A former bank in the heart of Edinburgh has been converted into a set of luxury apartments and high-end meetings rooms complete with a private members’ style club, cityscape views and a visually stunning staircase.
The Edinburgh Grand hosted its first event last night with a champagne and oyster reception on the roof terrace of the penthouse suite and invited a select group of city conference ambassadors to check out the new venue.
On a beautiful sunny evening, the former RBS headquarters, which has been mothballed since it was vacated in 2007, is once again back on the map as a landmark building put to good use on the capital’s St Andrew Square.
Complete with 50 apartments, many of which used to act as meetings and ante rooms for bankers, the $85m restoration, carried out by the Chris Stewart Group, has respectfully reinvigorated the spaces for the 21st century luxury leisure and business traveller.
The evening kicked off with Loch Fyne oysters and Champagne on the roof-top terrace – which can be hired for parties of up to 100 (the penthouse itself, which has been lavishly decorated, costs from £2-3,000 but sleeps six) – and a welcome by general manager Gavin MacLennan.
“This is a special moment for the city with the reopening of a venue that has not been seen by the public for many years,” he said. “The restoration has been carefully considered and the building brought back to life with beautiful attention to detail throughout.”
Elaine Miller of Convention Edinburgh gave a short introduction before MacLennan welcomed guests with a potted history of 42 St Andrew Square, which was acquired from the Chris Stewart Group in 2007 from former Hearts football club owner Vladimir Romanov, who had sought to turn it into a boutique hotel.
The approximately 35 guests were principally academics from Edinburgh’s medical and life sciences community, appointed ‘conference ambassadors’ by Convention Edinburgh, and who are active in bringing association conferences and meetings to the city. They were given an exclusive glimpse of the property, starting at the rooftop penthouse, which commands stunning views across the city to the Firth of Forth.
After canapés and champagne, they were divided into groups and shown some of the apartments, including the ‘Director’s Suite’, which features a lounge, kitchenette, double bed with pop-up television and a rolltop bath. Original features such as thick wooden doors – which had the appearance of old-fashioned bank vault doors – had been restored to their former glory as had the wood pannelled walls and architectural cornicing complete with luxurious furnishing.
The tour then continued to the private members’-style ‘The Register Club’, which features a bar and lounge area, where cocktails were served; The Register Club – operated by Bon Vivant – can be hired for parties of up to 100, and also for private dining. Anyone wishing to dine at the venue must book in advance and surrender their mobile devices, by way of a policy that is likely to appeal to those who wish to savour an atmosphere uninterrupted by the constant buzz of modern technology. The former banking hall on the first floor will house award-winning steak restaurant and cocktail bar, Hawksmoor, serving seasonal, quality food in a timeless space. Hawksmoor will open in July 2018.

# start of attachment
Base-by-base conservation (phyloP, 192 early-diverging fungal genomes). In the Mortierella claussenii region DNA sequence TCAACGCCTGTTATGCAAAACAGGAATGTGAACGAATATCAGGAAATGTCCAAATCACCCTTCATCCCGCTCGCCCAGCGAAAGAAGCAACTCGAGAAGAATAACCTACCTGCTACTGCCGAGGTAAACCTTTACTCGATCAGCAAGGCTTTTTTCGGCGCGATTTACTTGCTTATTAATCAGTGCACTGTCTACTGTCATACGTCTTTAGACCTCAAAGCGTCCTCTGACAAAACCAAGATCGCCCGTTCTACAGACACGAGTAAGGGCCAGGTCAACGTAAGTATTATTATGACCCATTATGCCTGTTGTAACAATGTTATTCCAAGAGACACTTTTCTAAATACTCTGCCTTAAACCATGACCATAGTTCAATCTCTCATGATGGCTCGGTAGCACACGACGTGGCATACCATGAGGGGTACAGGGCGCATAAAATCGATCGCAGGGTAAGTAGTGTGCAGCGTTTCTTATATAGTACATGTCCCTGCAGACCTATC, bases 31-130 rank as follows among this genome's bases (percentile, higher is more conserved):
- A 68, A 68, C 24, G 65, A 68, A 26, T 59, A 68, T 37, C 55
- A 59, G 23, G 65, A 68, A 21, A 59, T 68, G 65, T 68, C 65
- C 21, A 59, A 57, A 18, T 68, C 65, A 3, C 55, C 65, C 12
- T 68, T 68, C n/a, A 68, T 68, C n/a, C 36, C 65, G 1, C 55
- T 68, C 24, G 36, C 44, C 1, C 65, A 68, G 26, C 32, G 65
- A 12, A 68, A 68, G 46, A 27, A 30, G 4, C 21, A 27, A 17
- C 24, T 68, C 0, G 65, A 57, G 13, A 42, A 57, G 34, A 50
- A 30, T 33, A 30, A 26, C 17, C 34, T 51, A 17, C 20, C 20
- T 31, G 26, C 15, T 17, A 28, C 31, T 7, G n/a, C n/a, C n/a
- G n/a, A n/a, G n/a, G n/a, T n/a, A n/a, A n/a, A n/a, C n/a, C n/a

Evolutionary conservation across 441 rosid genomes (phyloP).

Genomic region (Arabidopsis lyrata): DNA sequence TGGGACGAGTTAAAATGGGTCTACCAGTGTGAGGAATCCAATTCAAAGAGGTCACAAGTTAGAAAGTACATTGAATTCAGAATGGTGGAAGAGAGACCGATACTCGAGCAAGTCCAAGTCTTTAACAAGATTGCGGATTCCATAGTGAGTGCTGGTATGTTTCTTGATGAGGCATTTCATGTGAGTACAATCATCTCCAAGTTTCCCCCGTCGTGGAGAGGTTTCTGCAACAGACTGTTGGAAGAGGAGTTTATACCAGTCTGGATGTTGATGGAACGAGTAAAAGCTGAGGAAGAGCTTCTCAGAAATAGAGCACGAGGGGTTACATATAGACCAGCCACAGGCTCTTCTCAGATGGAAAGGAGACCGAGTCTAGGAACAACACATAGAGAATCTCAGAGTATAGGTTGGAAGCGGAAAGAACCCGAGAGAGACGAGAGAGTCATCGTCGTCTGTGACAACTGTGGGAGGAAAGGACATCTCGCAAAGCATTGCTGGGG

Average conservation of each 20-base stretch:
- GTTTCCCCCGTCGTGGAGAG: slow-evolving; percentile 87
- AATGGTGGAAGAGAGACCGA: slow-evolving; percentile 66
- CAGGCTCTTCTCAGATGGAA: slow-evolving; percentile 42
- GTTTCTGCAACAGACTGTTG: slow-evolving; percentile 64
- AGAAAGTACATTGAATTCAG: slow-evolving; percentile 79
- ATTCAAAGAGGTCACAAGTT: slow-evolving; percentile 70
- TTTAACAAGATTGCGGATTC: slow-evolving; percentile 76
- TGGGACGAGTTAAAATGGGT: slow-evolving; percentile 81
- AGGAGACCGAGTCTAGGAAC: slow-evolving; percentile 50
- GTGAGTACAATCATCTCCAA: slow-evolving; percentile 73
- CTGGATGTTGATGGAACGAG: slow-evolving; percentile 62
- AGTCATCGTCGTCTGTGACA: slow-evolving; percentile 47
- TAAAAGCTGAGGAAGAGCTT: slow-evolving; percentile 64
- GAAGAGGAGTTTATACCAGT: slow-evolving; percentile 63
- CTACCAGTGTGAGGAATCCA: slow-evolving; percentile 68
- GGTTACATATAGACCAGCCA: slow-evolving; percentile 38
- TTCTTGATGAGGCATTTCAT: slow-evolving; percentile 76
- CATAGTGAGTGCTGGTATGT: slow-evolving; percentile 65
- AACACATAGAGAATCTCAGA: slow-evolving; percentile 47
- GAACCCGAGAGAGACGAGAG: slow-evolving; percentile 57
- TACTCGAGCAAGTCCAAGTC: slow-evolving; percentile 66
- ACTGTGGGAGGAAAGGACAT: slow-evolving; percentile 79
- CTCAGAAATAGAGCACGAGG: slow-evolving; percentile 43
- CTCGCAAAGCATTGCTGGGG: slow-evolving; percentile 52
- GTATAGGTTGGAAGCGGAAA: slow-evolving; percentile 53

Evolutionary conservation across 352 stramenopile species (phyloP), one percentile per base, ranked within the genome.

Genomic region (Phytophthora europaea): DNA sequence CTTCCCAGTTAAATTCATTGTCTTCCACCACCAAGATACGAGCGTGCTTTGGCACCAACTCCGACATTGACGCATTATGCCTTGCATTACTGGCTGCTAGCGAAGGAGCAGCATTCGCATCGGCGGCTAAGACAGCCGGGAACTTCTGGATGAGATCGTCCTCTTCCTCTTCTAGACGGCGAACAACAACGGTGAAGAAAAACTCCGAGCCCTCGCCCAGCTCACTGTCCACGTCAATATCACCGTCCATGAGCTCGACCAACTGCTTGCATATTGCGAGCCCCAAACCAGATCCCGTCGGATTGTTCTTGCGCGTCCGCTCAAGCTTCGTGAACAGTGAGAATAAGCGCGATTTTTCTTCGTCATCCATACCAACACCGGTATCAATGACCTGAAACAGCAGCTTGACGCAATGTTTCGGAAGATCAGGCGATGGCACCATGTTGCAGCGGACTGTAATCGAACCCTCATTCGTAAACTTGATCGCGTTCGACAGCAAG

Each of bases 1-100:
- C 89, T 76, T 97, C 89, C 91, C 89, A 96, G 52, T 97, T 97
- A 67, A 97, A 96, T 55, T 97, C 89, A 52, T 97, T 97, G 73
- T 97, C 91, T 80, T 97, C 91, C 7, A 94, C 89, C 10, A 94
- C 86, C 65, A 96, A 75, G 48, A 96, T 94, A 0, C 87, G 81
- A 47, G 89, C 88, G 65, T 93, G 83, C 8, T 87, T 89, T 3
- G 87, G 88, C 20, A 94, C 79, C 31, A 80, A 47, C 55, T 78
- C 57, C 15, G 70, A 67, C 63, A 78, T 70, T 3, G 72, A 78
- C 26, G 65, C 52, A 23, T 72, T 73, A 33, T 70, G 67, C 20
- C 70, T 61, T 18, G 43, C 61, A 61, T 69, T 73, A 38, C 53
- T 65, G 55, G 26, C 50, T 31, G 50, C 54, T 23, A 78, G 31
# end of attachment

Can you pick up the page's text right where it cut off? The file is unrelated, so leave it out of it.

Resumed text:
MacLennan said the staircase, which surrounds the atrium and has a black and white optically illusive carpet to match the floor below, was conceived by interior designer Karen Brown, Head of Interior Design at the Chris Stewart Group. “When she first came up with the suggestion of the carpet, it seemed crazy, but it totally works. It’s a stunning view looking down.” He added that the original ceiling above the staircase has been replaced and special plastic mesh now emits the sunlight, but also acts as a safety feature if there was a fire. In the event of a blaze, the sheath would melt and the staircase would act as a chimney, letting the flames escape and making it easier to extinguish.
The property interior itself is inspired by Modernist American architecture and was designed by architects Leslie Grahame Thomson and Arthur Davis (interior architect of the Ritz Hotel in London and various ocean liners including the Aquitania and Queen Mary).
MacLennan added: “Everything has been done to the very highest standard. This is luxury design and style in its truest sense.”
- Lateral City operates the Edinburgh Grand. It is part of the Chris Stewart Group.
- Lateral City’s eclectic portfolio of apartments includes three distinct properties:
- Merchiston Residence, set in a leafy residential quarter, is a short stroll from the city centre
- 15thcentury, Old Town Chambers, located just off Prince’s Street
- The Edinburgh Grand
- Gavin MacLennan took up the position of general manager of Lateral City in 2015. He was formerly at Starwood Hotels and started his career at The Gleneagles Hotel.
- The magnificent Edinburgh Grand building is Neo-Classical, taking inspiration from the bank buildings of 1930s America.
- Constructed during WWII, between 1936 and 1942, the building was formerly the headquarters of the National Bank of Scotland and subsequently became the global head office for the Royal Bank of Scotland until it vacated the property in 2007.
- The building retains many outstanding period features including the original plate steel bank vaults, hand-etched windows and dark wood panelled walls.
- The classical sandstone exterior reveals a grand interior, with a vast atrium, original marble columns, bronze balustrades and dark wood detailing.
- Authentic features also include original fireplaces, brass door handles and decorative cornicing.
Meeting space capacity:
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